“This book is a powerful account of an expedition that Earle de Blonville led to East Greenland in 1985-86. Australia has had a long involvement in Antarctica, and the achievements of Douglas Mawson and Phillip Law are widely recognised. However, with the exception of the controversial Hubert Wilkins, there has been little Australian involvement with the Arctic. When Earle began planning his expedition he set up an Australian Advisory Panel, which included Dr Phillip Law, Dame Elisabeth Murdoch, Sir John Holland, John Bertrand and Dr Eleanor Rymill, for whom his vessel was named. As Australia’s then Minister for Science I was happy to join, and secured Government recognition and assistance. Earle also recruited support from Britain, where his patrons included The Prince of Wales, Lord Shackleton – son of the great Ernest – and the polar explorer Sir Vivian Fuchs. This is a powerful story of privation, courage, obstinacy and tenacity, full of sharp insights, vividly written, well illustrated with useful maps – an unvarnished record of a major achievement. The expedition took place in 1985-86, but the story, with its freshness and immediacy, is timeless, demonstrating what charismatic leadership can achieve, against all odds."
Professor the Hon. Barry Jones AC FAAAustralian Minister for Science 1983-90
“This is a brilliant, beautifully written testimony to the resilience of the human spirit. The book tells Earle de Blonville’s own story as the leader of Australia’s first expedition to the Arctic in 1985-86. It illustrates the power of one man’s vision and the courage of the author and his men to rise above extreme adversity to carry it out. Earle has crafted a multi-layered narrative, splicing together self-critical—at times hilarious—reflections on his own leadership with the excitement, vitality and extreme danger of young men kayaking and sailing in wild seas of Arctic ice. It offers rare glimpses into the extraordinary weight of responsibility he shouldered together with a boatload of philosophical nuggets. Yet what most inspired me to read on was a barely articulated compassion for humanity and growing wisdom that infused Earle’s decisions and actions, shaping his leadership character as he journeyed. This book should appeal to anyone seeking to chart a course for themselves or their organization in the rapidly changing uncharted landscape and uncertain futures of our fragile planet. Given the high incidence of suicide and violence among young Australian males, Earle offers an inspiring role model—so urgently needed today. This book should be recommended reading on the new Australian National High School Curriculum and in youth detention centres, globally."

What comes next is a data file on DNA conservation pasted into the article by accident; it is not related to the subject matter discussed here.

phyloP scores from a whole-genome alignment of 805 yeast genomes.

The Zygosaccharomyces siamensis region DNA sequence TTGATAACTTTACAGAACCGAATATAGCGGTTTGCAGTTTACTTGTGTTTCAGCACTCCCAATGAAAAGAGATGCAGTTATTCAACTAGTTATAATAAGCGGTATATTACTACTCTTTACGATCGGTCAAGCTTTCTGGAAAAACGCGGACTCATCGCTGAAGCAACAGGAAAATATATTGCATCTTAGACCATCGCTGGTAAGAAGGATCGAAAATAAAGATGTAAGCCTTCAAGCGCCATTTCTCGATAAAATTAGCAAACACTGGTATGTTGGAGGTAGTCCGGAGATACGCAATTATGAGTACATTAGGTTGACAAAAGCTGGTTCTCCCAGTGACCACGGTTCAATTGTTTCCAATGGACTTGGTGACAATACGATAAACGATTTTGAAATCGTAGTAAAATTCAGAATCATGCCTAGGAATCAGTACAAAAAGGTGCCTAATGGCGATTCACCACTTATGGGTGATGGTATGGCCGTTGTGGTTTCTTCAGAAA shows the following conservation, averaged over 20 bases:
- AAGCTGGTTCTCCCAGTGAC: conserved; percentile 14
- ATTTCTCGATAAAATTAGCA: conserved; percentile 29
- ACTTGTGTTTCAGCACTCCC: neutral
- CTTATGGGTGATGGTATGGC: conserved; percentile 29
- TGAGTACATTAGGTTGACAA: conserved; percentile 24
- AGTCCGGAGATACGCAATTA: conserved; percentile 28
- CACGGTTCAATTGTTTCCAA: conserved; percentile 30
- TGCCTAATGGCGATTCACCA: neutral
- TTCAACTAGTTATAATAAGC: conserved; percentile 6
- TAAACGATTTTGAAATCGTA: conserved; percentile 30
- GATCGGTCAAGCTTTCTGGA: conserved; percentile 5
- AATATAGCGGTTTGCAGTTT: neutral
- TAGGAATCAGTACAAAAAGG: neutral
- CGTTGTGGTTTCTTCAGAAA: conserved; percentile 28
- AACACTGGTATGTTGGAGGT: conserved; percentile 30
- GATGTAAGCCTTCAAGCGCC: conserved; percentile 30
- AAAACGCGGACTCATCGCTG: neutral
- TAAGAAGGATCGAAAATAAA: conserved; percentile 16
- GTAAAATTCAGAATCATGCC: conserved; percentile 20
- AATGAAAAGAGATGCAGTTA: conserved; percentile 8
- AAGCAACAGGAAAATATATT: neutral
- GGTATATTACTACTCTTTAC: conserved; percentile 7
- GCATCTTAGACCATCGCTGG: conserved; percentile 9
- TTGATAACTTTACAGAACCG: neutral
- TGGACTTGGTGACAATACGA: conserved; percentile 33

Professor Jennifer M Gidley, PhDPresident, World Futures Studies Federation (UNESCO Partner)
“If there was a golden age of Australian adventuring, it was the late 20th century. From the 60s to the 90s there was a palpable spirit of possibility, an alchemy with our affinity for wilderness and an almost nation-defining pride in the Big Crazy Undertaking. Earle de Blonville was a part of this mix, from the time of his solo sea kayak baptism at the age of 11 through a paddling circumnavigation of Tasmania that no one thought possible. Fast forward past countless other Big Adventurous Ideas, to the primary subject of this tome, Earle’s seventh major kayak expedition tracking the 1000km, 1930s Arctic route of British Arctic explorer Gino Watkins who disappeared in Greenland. Gino was the inspiration for this 1986 expedition. Earle’s inspired writing and willingness to go into dark, ego-busting territory has us gripped, as his expedition goes from ambitious to haphazard to downright foolhardy. It provides fertile environment for Earle to peer into the mirror and contemplate – what makes an adventurer? What makes a leader? This is exploration of the explorer as much as of the expedition."